Multiscale Active Contour Methods in Computer Vision with Applications in Tomography
Alvino, Christopher Vincent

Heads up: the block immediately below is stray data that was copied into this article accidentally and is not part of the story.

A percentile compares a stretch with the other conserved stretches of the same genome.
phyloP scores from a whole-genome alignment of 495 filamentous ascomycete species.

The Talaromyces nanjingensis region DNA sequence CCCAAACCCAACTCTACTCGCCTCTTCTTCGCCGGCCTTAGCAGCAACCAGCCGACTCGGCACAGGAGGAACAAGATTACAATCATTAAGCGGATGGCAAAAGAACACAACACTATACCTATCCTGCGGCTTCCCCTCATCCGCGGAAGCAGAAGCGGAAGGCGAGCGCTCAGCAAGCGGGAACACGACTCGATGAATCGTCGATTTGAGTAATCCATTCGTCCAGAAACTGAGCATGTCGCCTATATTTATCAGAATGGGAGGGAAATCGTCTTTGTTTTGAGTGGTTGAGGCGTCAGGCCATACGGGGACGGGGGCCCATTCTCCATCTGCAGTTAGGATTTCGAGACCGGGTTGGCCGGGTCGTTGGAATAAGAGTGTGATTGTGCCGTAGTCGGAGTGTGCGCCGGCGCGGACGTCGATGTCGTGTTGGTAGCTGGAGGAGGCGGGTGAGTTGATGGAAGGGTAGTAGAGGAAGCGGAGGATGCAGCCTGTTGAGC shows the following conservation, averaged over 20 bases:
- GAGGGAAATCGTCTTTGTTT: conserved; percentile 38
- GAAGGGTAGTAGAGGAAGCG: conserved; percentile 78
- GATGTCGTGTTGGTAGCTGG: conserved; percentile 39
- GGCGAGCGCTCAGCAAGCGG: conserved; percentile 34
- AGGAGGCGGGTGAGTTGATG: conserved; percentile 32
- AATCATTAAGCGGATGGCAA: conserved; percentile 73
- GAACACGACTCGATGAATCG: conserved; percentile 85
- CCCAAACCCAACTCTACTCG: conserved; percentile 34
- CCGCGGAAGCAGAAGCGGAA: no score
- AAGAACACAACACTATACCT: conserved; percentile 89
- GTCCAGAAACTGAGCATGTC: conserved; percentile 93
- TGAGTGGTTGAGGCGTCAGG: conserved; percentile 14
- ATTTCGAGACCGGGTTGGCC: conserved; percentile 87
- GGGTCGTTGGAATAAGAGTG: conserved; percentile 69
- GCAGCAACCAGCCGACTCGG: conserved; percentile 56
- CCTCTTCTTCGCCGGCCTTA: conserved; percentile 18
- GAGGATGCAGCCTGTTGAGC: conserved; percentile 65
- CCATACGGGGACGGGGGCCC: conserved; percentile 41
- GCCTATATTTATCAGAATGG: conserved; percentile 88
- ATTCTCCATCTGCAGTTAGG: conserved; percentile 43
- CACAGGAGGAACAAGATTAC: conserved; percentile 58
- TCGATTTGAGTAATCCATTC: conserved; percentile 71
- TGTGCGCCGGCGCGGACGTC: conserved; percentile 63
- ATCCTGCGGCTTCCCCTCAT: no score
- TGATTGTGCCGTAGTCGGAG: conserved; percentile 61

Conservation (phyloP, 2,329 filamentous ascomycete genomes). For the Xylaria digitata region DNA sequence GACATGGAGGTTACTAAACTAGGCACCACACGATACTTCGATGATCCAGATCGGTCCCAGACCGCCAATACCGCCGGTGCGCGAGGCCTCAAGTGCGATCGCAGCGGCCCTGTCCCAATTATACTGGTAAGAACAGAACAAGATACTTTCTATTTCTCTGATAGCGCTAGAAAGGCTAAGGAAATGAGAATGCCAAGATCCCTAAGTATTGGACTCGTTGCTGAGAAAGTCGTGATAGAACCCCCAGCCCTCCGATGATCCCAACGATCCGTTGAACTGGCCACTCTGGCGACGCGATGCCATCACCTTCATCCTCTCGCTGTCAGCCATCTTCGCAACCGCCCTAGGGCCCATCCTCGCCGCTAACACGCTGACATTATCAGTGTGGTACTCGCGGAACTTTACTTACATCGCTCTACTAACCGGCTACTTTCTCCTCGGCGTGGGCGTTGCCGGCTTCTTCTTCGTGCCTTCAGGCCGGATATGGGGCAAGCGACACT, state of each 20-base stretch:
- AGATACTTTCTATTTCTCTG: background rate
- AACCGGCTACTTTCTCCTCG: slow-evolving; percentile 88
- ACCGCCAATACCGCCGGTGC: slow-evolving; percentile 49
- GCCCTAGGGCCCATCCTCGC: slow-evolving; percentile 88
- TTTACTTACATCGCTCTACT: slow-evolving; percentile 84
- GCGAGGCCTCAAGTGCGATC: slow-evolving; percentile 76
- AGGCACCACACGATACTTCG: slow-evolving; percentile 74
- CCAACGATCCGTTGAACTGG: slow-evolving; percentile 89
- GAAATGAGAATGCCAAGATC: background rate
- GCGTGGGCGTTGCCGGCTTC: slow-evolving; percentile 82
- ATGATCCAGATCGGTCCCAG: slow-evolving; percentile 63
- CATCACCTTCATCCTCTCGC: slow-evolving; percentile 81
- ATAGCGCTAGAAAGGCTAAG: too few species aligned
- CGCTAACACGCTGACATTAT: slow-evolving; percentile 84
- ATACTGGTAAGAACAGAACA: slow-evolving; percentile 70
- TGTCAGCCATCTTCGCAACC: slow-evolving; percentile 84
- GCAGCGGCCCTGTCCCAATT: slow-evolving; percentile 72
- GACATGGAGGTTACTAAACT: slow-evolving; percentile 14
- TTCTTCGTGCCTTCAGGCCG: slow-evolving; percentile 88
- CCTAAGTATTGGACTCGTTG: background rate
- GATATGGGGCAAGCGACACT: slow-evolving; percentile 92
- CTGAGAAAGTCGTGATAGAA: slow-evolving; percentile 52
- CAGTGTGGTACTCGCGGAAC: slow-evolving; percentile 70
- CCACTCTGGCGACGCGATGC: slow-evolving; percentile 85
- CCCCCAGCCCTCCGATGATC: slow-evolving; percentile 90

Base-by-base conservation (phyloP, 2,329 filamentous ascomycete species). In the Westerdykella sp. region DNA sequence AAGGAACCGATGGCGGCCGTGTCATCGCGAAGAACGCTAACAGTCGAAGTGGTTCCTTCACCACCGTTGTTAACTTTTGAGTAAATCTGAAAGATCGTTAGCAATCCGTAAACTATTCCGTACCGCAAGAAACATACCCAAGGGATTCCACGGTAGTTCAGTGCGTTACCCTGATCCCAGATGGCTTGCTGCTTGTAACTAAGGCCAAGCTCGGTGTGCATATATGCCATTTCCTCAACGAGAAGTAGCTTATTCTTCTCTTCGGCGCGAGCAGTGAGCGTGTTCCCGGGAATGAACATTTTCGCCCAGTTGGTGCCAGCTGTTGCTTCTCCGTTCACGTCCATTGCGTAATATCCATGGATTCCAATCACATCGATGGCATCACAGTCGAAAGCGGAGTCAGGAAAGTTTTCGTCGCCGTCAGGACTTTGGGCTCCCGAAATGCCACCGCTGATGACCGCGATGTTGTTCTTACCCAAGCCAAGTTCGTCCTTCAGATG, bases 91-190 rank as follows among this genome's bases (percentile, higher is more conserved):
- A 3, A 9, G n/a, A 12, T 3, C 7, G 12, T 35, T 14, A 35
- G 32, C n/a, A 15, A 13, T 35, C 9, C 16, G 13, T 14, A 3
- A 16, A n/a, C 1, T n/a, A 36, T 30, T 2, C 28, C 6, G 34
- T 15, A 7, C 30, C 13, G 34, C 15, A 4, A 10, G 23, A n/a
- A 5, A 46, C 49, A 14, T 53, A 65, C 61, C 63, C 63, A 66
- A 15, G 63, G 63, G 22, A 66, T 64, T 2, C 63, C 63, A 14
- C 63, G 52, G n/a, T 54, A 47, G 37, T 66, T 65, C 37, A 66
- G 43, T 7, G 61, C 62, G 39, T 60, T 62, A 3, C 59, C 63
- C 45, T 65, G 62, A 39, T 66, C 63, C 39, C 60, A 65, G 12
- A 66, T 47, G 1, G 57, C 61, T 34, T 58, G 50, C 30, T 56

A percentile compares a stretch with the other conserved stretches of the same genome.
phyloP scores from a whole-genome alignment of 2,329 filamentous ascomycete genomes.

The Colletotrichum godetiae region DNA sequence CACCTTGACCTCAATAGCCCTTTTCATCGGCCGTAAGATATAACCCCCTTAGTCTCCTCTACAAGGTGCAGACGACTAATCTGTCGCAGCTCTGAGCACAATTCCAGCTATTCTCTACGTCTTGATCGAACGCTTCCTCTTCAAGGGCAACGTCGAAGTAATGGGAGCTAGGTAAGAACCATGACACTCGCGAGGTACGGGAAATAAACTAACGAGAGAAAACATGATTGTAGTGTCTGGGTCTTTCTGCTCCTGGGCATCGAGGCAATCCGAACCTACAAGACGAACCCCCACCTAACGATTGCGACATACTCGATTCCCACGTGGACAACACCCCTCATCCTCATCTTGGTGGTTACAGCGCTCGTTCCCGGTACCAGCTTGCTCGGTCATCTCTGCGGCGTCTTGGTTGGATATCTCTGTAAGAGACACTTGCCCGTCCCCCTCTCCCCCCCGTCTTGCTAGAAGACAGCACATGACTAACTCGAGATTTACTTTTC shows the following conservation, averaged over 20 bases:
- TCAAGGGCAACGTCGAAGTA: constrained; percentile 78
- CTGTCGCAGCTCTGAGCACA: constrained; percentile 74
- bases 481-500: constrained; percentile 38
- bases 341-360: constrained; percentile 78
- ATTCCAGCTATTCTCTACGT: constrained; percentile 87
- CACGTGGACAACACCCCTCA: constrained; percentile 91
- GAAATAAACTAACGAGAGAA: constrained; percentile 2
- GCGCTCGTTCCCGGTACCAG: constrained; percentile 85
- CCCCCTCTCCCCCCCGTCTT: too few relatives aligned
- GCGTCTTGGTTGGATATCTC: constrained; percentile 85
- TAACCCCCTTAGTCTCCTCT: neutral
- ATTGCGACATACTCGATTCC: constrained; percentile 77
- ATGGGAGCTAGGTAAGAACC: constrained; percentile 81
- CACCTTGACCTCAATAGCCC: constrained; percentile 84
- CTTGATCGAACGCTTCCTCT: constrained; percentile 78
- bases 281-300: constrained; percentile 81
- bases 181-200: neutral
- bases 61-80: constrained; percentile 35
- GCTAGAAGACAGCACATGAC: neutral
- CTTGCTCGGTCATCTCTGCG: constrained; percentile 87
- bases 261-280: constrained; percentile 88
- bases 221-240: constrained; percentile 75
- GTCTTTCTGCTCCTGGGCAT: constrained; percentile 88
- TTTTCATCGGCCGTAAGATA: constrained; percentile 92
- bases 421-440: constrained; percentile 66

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Most applications in computer vision suffer from two major difficulties. The first is they are notoriously ridden with sub-optimal local minima. The second is that they typically require high computational cost to be solved robustly. The reason for these two drawbacks is that most problems in computer vision, even when well-defined, typically require finding a solution in a very large high-dimensional space. It is for these two reasons that multiscale methods are particularly well-suited to problems in computer vision. Multiscale methods, by way of looking at the coarse scale nature of a problem before considering the fine scale nature, often have the ability to avoid sub-optimal local minima and obtain a more globally optimal solution. In addition, multiscale methods typically enjoy reduced computational cost. This thesis applies novel multiscale active contour methods to several problems in computer vision, especially in simultaneous segmentation and reconstruction of tomography images. In addition, novel multiscale methods are applied to contour registration using minimal surfaces and to the computation of non-linear rotationally invariant optical flow. Finally, a methodology for fast robust image segmentation is presented that relies on a lower dimensional image basis derived from an image scale space. The specific advantages of using multiscale methods in each of these problems is highlighted in the various simulations throughout the thesis, particularly their ability to avoid sub-optimal local minima and their ability to solve the problems at a lower overall computational cost.